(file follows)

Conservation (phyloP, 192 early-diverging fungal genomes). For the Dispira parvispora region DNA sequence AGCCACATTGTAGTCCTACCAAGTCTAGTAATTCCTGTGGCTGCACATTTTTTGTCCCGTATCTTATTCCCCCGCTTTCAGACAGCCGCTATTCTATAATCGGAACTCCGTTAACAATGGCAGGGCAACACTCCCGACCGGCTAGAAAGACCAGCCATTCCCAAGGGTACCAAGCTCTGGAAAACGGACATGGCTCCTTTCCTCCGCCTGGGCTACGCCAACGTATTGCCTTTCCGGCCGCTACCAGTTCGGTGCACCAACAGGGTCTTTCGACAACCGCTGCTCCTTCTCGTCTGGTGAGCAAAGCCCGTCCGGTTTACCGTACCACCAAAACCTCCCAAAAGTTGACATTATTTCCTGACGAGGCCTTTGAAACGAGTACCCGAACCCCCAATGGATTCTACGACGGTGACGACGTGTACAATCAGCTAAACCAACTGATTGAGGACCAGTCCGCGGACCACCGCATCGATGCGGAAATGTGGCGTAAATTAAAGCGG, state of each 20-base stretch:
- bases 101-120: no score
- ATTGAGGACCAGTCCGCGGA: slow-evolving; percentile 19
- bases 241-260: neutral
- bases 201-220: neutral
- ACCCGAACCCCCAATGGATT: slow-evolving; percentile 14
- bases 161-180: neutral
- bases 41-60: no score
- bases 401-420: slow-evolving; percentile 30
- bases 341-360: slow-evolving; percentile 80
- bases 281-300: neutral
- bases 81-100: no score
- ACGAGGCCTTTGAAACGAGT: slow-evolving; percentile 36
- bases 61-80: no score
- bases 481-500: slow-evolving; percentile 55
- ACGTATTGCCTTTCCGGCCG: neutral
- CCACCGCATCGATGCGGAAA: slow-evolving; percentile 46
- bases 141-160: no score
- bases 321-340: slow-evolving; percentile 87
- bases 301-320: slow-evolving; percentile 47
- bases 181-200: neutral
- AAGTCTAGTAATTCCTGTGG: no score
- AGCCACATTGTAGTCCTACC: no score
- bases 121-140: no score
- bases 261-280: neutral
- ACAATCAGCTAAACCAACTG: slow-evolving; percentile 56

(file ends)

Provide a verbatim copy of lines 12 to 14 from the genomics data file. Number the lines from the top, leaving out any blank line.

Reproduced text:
- bases 81-100: no score
- ACGAGGCCTTTGAAACGAGT: slow-evolving; percentile 36
- bases 61-80: no score